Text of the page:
Last year I bragged about my extraordinary skill at dosing my cats with medications. I thought I was all that, but was I really? I got a chance to find out when I earned a promotion at the shelter where I volunteer.
A few weeks ago, I got a phone call from the shelter volunteer who taught me how to give blood glucose tests and insulin shots to my cat, Bella: “Would you be interested in helping out with meds?” she asked. “You don’t have to answer right away.”
But I did. “Hell yeah, I’d be interested,” I told her.
After assisting with morning and evening meds under the watchful eye of experienced med techs, last weekend I had my first solo flight. I was cocky. “I know my stuff. I’m fearless and yet I have a gentle touch with the cats. Bring it on!” I told myself.
I spent most of the first hour looking for medications and supplies. Which meds are in the refrigerator? Which ones are in the box on the counter and which ones are in the cabinet? Where are the exam gloves? What does the feline acne medicine bottle look like? Is there antifungal cream in the quarantine room or do I need to send some in with the volunteer who’s cleaning it? Where’s the needle snipper? And so on, and so on.
Once I finally got to start medicating the cats, my confidence rose: This one got his methimazole, that one got her prednisolone, the other one got her clindamycin. “Yeah, I can do this,” I thought.
Then I got to the diabetic room.
I knew that one of the diabetics hates getting his insulin shots and lashes out at anyone who even gets near him with a needle. “It’ll be different with me,” I thought. “I have a special knack for this, and cats just trust me.” I was rewarded for my arrogance with a claws-out whack to the head, and I may or may not have gotten any of his insulin in before he bent the needle at a 90-degree angle.
Then there was the massively obese tabby in a kennel by the door. “Please get a BG (blood glucose) test on her, just to check,” a note on her cage card read. “Sure, I can do that,” I thought, ignoring the fact that she hadn’t stopped growling and hissing since I’d arrived at the shelter.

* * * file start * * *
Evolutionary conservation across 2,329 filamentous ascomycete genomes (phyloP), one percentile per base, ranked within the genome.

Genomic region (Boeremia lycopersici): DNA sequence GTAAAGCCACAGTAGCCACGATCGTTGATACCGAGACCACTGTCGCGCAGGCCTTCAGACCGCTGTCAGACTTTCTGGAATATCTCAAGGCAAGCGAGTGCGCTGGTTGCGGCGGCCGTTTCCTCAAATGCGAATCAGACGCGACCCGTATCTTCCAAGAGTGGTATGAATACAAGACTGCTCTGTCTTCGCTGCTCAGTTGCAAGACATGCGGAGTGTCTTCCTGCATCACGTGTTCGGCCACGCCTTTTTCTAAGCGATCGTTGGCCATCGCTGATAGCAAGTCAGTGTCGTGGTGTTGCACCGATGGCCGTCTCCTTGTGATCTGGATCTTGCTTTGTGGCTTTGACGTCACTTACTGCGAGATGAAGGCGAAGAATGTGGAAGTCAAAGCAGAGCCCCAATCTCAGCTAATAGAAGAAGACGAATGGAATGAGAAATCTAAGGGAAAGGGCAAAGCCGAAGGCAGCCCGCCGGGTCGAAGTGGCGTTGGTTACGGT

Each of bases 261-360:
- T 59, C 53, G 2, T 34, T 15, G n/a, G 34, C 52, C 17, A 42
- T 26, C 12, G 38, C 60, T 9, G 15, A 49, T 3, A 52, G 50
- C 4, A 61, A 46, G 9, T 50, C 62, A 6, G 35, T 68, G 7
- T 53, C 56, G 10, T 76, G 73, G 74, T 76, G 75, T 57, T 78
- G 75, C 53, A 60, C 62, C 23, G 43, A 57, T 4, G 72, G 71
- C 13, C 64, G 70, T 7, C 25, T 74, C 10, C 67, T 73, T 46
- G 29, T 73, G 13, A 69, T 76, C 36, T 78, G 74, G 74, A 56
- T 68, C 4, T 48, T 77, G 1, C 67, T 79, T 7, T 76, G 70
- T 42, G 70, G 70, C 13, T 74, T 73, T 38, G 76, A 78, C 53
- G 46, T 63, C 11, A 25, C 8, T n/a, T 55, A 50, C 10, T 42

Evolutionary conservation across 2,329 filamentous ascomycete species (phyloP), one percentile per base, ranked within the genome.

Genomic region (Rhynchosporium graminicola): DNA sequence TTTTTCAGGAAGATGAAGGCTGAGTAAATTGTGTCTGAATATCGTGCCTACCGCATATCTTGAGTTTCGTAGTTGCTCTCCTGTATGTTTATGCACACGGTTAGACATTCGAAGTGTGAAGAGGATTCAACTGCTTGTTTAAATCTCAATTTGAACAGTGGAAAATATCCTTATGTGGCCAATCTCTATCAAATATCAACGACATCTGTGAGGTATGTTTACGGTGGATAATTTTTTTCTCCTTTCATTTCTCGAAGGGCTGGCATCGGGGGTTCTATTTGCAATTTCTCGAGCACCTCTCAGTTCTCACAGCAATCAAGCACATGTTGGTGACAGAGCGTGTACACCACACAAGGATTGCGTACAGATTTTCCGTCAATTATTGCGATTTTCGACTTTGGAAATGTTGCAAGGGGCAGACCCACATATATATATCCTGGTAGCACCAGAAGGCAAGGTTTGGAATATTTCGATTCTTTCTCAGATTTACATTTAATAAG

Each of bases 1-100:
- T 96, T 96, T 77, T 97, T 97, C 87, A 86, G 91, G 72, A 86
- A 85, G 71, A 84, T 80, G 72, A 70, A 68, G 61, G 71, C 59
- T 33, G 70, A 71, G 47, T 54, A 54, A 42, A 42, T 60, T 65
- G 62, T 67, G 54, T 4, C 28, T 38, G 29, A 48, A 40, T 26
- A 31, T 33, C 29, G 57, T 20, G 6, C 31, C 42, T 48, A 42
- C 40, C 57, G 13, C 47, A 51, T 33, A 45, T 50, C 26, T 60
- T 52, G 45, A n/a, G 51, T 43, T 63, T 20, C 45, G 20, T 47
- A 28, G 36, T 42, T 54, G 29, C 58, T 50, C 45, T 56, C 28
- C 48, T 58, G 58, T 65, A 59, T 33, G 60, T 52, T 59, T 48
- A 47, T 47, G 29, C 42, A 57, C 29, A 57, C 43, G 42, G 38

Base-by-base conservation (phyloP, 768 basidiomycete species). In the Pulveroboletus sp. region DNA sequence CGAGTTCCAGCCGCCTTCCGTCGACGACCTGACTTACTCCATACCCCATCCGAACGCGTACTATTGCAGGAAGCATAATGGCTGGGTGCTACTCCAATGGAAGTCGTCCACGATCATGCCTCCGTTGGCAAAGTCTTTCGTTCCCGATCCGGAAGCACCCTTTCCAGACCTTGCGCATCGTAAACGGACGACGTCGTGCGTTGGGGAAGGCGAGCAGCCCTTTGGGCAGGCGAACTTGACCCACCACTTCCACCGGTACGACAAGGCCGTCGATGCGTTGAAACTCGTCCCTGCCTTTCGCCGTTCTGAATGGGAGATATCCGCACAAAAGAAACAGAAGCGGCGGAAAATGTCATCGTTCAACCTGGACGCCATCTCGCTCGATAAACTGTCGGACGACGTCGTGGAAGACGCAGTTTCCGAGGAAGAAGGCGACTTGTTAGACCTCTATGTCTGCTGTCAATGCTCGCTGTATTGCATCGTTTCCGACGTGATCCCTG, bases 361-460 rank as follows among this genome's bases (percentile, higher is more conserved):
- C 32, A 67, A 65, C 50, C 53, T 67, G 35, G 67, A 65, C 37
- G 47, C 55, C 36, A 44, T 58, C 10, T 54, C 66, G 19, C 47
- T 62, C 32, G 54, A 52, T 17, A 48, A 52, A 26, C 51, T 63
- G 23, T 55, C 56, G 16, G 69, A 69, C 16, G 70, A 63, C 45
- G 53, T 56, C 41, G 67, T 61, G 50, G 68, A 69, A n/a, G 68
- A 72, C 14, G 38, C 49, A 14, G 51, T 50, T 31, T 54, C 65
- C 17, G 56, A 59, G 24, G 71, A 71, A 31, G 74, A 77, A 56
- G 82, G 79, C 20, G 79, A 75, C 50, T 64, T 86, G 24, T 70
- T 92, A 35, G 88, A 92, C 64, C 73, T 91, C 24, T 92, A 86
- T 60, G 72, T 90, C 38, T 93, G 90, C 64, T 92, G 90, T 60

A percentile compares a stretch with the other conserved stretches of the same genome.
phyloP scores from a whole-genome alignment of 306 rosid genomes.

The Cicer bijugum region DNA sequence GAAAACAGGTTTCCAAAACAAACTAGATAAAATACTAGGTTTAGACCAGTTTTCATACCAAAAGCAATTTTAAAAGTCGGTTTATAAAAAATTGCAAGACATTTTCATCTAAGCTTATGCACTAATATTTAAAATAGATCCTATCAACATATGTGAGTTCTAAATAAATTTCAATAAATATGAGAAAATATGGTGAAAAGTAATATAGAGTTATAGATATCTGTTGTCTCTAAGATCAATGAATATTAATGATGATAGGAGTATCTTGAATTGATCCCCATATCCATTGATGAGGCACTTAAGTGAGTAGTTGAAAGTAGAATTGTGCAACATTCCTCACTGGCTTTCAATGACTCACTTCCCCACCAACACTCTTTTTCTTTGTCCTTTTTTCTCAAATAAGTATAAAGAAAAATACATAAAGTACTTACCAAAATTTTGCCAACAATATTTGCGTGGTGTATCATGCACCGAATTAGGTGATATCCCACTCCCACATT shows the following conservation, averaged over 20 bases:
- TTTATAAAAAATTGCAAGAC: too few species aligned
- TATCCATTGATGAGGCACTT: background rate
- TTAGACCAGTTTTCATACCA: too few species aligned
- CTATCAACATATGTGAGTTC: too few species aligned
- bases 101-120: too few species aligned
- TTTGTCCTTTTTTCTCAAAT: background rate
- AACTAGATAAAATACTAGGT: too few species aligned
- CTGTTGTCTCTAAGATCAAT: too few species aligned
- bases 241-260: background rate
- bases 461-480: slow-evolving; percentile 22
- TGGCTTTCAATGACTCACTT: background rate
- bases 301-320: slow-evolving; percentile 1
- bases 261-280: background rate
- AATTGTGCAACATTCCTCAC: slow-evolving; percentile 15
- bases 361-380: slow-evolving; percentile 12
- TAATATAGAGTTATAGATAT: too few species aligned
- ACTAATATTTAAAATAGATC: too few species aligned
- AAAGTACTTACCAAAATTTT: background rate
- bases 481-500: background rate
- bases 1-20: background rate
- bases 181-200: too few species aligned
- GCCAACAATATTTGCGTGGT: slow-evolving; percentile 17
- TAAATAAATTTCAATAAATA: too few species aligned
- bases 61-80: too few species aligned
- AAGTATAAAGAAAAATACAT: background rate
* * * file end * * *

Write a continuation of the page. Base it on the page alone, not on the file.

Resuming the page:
After several growling, shrieking, scratching and snapping minutes — and five testing strips and three lancets — I finally got a sample. Her blood glucose was completely normal, but her blood was on my hands. And my shirt. And the walls of her cage.
“Well, thank God that’s over,” I said with a smile as I returned to the kitchen to prepare my next batch of meds.
The next room was uneventful. I figured I was getting my mojo back, so it was time to dose Houdini in Room 1 with his medicine. “Hi, Houdini,” I said in my most gentle voice — at which point he promptly disappeared.
I found him and managed to get half of his medicine down his throat before he sank his claws into my thumb.
Then it was time for the main room, which went great until I got to Tiger Lily. As soon as I got near her, this oh-so-sweet little calico started shrieking so loudly that another volunteer rushed into the room, ready to break up a cat fight.
Tiger Lily didn’t get her medicine.
“It’s not life or death,” the volunteer told me. “This med is optional, so there’s no need risk serious injury.”
Oh. Now you tell me.
The process of medicating 25 cats took me three and a half hours. It was exhausting. But I’ll be back to do it again because it is a skill that not many people are willing or able to pick up. I’m smart, organized and science-minded, and I’m a good observer of cat health and behavior. I’m grateful that the shelter trusts me with this responsibility.
The humble pie I ate last weekend didn’t taste so great, but I know the job will get faster — and less bloody — as I get more experienced.
What about you? Are you bad or good at giving meds? Have you ever helped out like I did at a shelter or vet clinic? Please share your tips or tales of horror in the comments!
About JaneA Kelley: Punk-rock cat mom, science nerd, animal shelter volunteer, and all-around geek with a passion for bad puns, intelligent conversation, and role-play adventure games. She gratefully and gracefully accepts her status as chief cat slave for her family of feline bloggers, who have been writing their cat advice column, Paws and Effect, since 2003. JaneA dreams of making a great living out of her love for cats.
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